The little angel's silver surface shone dully in his palm. He'd never polished it. The engraving that once must have represented feathers on the tiny outspread wings was barely visible. Fine scratches and dents marred the robes and head of the figure.

"Do you know where he got it?"

“Hmm. A talisman can be anything; a rabbit's foot, a stone." She shrugged. "Each bearer imbues the talisman with his or her own…vibe." Abby held up her wrist. Her talisman, the simple twist of silver, glowed in the sunlight. "My dad gave me this. He bought it in a shop in Mexico. I don't know its history, but it has meaning to me. That lets me use it as a focus for my spells."

Abby glanced up at Dean expecting skepticism, finding only quiet attentiveness. She went on, "Now when a talisman is a gift like yours, it carries a measure of the power of the giver too. The most potentially powerful talisman is one intentionally passed from one person to another."

"Like mine."

"Right. Blood ties would be the strongest, but any loving relationship would strengthen it; husband to wife, lover to lover, friend to friend. The stronger the bond, the stronger the talisman."

Dean held his pendant in the sun light. A memory of the demon's breath on the little figure tightened his chest. He closed his fist, heart hammering.

Abby pressed closer. "Dean?"

"I'm okay." Once he was sure he really was, he let his hand drop into his lap. Abby's fingers curled back into his and he felt her relax beside him. “I want to learn to use it."

"I'll teach you."

That night and several after, they gathered back home around the kitchen table and experimented with Dean's "guardian powers”. They met mostly with frustration. The power to heal Sam seemed to be dependent on life threatening situations. Laying hands on Sam's blistered finger when he burned it on a chocolate chip cookie fresh out of the oven had no effect. Sam went for an ice cube instead.

One of the last nights they were together, Abby came home from work bearing gifts.

"Wow, it's turning cold out there." Abby bent over a bag as she set it on the floor, rubbing cold hands together.

"Come over here and let me warm you up." Dean patted the couch and gave her a wolfish grin.

Abby turned a smoldering little smile on him. "I've got a surprise for you," she cooed.

Dean swallowed. His eyebrows inched toward his hairline. He shot a glance toward the kitchen where Sam was busy putting the finishing touches on dinner.

Abby walked to the couch with her hands behind her back. "Turn around. No peaking."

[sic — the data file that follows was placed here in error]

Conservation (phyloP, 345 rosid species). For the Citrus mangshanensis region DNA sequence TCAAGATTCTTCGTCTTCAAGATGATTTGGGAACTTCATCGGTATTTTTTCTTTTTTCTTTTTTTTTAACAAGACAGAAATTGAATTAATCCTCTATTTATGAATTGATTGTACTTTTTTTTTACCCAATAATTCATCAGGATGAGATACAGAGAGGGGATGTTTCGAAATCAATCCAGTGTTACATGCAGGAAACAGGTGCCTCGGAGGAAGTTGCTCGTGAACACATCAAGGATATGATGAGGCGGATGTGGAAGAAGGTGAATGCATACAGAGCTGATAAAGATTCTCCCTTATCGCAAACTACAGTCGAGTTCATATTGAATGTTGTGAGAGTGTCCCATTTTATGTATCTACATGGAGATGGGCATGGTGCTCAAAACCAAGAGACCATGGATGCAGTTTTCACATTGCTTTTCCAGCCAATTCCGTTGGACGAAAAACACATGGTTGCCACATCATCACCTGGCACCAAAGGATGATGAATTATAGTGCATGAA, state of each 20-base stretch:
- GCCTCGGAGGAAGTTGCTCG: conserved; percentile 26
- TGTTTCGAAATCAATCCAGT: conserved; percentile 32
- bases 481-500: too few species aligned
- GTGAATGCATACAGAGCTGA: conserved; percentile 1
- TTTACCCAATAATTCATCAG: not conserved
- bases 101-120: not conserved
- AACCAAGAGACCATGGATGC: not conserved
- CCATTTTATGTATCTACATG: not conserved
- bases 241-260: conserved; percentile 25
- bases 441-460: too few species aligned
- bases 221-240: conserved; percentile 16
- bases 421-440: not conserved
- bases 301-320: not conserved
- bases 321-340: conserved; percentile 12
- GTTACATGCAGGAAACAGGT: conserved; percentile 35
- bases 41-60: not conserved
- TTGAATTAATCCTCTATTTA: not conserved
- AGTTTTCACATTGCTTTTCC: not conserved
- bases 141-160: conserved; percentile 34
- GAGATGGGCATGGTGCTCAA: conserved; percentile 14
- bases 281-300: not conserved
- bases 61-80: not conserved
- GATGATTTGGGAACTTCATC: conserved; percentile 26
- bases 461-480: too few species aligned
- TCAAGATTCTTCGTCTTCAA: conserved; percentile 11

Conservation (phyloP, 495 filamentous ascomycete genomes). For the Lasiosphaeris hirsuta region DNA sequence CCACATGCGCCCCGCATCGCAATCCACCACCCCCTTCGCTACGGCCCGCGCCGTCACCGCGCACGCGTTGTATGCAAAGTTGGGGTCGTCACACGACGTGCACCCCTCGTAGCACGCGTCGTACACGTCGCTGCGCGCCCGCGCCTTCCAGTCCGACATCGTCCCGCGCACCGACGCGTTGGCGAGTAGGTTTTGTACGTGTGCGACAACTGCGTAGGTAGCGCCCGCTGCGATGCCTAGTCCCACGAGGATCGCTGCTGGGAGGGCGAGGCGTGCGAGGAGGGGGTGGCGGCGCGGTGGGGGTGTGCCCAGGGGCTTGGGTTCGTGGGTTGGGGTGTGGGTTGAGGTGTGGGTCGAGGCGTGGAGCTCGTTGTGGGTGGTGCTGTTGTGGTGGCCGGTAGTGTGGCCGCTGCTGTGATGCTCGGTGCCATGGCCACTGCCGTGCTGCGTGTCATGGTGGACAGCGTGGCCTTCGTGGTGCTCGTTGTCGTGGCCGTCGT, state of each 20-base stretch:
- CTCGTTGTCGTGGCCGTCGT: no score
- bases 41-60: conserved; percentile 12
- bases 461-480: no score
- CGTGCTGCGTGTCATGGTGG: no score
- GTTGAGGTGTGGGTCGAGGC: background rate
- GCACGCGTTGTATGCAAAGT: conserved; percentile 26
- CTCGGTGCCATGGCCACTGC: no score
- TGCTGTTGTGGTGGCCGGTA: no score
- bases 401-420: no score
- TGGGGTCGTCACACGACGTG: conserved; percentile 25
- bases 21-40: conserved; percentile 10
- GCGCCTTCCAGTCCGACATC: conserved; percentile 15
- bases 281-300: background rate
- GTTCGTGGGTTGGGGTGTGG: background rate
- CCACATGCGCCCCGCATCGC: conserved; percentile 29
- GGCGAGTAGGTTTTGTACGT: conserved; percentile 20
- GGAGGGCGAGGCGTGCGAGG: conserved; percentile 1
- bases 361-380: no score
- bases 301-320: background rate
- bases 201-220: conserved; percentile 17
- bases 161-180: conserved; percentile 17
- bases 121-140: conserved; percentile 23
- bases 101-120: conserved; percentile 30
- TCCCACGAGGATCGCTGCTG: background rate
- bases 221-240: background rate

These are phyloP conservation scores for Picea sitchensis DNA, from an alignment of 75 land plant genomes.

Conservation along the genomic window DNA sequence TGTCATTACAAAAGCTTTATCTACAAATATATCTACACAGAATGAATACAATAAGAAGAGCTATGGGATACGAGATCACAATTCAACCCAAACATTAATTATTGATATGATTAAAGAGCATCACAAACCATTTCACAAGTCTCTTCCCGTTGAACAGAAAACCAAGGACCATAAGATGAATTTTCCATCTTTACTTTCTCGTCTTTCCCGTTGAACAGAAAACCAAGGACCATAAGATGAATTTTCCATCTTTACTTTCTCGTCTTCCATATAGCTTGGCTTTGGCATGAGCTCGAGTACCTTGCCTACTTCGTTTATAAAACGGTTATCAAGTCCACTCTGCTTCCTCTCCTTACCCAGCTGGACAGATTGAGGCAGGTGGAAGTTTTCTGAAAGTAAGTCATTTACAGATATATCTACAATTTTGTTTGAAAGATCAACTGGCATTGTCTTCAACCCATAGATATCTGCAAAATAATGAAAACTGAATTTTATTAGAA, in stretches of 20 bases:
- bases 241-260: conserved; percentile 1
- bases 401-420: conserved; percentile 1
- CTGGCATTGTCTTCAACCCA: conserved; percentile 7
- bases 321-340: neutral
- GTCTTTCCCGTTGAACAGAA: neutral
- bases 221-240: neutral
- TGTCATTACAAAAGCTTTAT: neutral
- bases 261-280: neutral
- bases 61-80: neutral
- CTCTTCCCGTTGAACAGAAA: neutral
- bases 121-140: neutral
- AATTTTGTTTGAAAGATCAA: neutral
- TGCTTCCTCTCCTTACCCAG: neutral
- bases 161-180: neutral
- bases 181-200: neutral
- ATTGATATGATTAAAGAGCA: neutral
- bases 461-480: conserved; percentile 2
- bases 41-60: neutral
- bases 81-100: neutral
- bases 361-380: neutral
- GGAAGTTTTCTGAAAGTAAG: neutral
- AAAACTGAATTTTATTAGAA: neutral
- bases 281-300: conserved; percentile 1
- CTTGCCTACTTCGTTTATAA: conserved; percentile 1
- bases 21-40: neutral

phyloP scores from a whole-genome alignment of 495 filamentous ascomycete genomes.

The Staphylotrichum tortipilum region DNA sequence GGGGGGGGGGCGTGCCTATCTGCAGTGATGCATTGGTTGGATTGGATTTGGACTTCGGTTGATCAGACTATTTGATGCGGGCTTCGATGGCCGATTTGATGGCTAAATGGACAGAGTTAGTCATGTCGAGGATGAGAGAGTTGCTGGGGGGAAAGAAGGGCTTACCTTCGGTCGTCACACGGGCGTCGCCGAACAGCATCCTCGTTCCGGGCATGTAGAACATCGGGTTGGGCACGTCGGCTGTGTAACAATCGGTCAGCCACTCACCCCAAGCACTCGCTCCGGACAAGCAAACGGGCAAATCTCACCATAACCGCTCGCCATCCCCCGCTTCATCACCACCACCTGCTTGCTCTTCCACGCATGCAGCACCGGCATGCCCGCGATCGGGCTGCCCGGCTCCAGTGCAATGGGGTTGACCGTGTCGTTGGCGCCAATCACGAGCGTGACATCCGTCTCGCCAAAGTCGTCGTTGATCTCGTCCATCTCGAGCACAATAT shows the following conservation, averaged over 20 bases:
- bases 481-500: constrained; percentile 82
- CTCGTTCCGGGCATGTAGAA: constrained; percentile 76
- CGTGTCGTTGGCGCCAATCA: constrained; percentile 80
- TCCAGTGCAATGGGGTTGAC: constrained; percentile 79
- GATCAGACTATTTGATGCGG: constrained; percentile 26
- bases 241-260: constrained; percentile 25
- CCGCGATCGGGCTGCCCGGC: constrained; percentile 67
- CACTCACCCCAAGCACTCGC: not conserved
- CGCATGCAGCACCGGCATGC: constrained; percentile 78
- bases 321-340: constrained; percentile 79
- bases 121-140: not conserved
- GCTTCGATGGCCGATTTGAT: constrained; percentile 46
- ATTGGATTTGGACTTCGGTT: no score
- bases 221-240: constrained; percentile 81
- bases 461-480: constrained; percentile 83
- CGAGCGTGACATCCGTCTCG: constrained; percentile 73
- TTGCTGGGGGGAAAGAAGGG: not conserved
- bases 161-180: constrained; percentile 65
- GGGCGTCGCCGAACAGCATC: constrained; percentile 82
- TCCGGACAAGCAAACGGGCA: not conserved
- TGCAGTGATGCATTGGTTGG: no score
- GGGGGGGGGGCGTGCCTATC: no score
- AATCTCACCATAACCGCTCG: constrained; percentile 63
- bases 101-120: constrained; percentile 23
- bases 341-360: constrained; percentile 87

Dean complied and she came up behind him, her belly lightly brushing the back of his head. With a throaty chuckle he tilted his head back and she leaned down to give him a Spider Man kiss. He reached up and ran his fingers into the curls at the base of her neck. A pleasant little moan escaped her.

Sam cleared his throat. "What 'cha got behind your back there, Abby?" he caroled. They turned to him with totally unapologetic smiles.

"Just a little surprise to help you guys beef up that pitiful arsenal you have in the Bat Mobile."

Sam walked up to her, curious and she turned to keep her surprise hidden. Then, with a flourish, she said, "Tah-dah!" And brought her hands out to reveal two unbelievably garish and totally cool water guns.

"Whoa, Abby these are great!" Sam said as she handed him the yellow one.

Dean squinted. "Wow. Bright." He turned the weapon in his hands. It looked like a Disney Land versions of the Baretta.

"Of course it's bright. You wouldn't want to get confused in the middle of a brawl with a vampire and come up with bullets instead of holy water, would ya?"

"True. I hadn't thought of that."

"They each hold about a pint of holy water. Oh, and I talked to Father Brian. We can stock you up tomorrow morning."

"Great, thanks,” Dean said

"They're not loaded," Sam commented with a note of disappointment in his voice.

"You don't think I'm nuts enough to hand you two loaded water guns in my living room do you?" They looked down, guiltily noticing that the guns were already pointed not so innocently at each other.

Sam sputtered, "We wouldn't have…"

"What do you think we are, twelve?"

"I refuse to answer that question since I need your help finishing dinner.”